Outdated image of country GPs hindering recruitment of rural doctors
The Dr Finlay’s Casebook image of Scotland’s country doctors is hindering attempts to solve the country’s GP crisis, claims a leading medical recruitment agency.
According to Head Medical, which finds jobs for doctors all over the world, an outdated perception of the role of a rural Scottish GP is putting off some potential candidates.
“The idea that the modern country doctor in Scotland is anything like Dr Finlay’s Case Book is still a bit of problem,” said Jo Hood, Head of UK Recruitment for the Edinburgh-based consultancy which recently launched a new department to help English, Scandinavian, Dutch and other European doctors to relocate to Scotland.
Dr Finlay’s Casebook, a popular BBC series based on the book Country Doctor by writer A.J.Cronin, was a favourite of millions of people around the world who watched the 178 episodes between 1962 and 1971.
“To a certain degree that view of the rural GP continues even though it is outdated. Potential candidates need to realise how they would benefit from being a rural doctor,” said Ms Hood.
“A GP who has historically worked in a big city or urban practice is going to find a completely different set of challenges in a rural area in terms of the depth of knowledge they will need and breadth of what they will be dealing with.” Scotland is currently facing a major doctor shortage, especially among GPs. Latest figures show the number of GPs working in Scotland has fallen and that one in five practices have at least one vacancy for a full-time doctor, and the number of posts still vacant after six months rose from 42 last year to 80 this year.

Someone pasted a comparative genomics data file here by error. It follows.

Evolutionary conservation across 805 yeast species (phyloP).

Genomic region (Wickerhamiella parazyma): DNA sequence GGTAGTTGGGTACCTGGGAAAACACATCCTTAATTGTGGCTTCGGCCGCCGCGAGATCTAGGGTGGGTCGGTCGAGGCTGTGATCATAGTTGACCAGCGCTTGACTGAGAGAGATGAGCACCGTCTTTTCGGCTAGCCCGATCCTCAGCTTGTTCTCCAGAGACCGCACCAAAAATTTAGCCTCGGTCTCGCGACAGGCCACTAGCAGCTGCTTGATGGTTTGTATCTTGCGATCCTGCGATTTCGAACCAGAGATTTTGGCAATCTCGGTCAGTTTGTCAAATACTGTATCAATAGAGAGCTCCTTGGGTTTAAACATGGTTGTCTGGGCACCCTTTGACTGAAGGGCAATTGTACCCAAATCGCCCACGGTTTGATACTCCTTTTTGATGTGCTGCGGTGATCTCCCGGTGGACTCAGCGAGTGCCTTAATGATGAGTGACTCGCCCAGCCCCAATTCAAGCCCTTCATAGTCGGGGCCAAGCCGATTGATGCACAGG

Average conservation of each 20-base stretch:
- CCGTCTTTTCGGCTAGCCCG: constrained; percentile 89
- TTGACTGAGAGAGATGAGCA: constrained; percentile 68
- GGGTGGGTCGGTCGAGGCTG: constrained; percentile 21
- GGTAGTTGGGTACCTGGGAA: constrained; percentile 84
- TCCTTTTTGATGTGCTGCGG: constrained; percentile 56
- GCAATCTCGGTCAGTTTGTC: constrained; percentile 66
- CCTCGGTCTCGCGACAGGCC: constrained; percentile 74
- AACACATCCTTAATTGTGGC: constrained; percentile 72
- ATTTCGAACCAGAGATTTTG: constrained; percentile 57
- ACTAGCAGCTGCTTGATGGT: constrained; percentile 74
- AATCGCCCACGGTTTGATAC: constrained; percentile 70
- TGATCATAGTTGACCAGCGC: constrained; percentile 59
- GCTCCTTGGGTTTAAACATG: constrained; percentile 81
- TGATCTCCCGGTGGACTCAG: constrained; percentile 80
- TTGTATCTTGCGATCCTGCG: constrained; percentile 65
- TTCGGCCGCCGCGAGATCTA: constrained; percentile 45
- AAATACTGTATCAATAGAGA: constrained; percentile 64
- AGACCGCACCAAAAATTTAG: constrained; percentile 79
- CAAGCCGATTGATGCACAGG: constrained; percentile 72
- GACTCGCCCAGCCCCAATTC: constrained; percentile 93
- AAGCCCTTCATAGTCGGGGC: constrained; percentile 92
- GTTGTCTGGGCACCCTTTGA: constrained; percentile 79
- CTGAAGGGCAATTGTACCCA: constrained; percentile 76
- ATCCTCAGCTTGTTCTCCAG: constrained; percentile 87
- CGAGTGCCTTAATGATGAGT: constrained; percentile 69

Dr Alan McDevitt of the British Medical Association last week told MSPs on Holyrood’s Health Committee there is a major problem in recruiting GPs through traditional channels which is now beginning to affect patient care.
“The crisis, the shortage of GPs, is now manifest and we are working very hard to change the fundamental nature of general practice to make it attractive for both doctors to stay in and to come into as a future career,” he said.
According to the Royal College of General Practitioners (RCGP) Scotland is facing a shortfall of 915 GPs within the next five years unless urgent action is taken.
Research carried out by the Royal College of General Practitioners (RCGP) found that between 2009 an 2013 Scotland gained just 35 new full-time-equivalent GPs, and that more than a third of Scots struggle to book a GP appointment within the 48 hours target used by the Scottish Government.
“We have doctors looking to come to the UK come from all over the globe,” said Ms Hood.
“We have had inquiries from UK trained doctors who have been working overseas in the Middle East, Australia or New Zealand who want to return yo the UK. In some cases they might have been out of the UK market for some years and we help them through the process of relocation. We can assist them to meet General Medical Council (GMC) requirements and provide guidance on the kinds of roles and jobs that may be available.
“We also have a number of doctors who want to come here from European countries, India or Scandinavia. Some Scandinavian doctors especially are interested in Scotland as it is geographically similar to their homeland and they don’t see remote communities as a problem.
“It’s not for everybody but being being involved in a smaller community with more time to spend with patients and having to deal with a wider range of ailments requiring a broader skill set can be very rewarding.”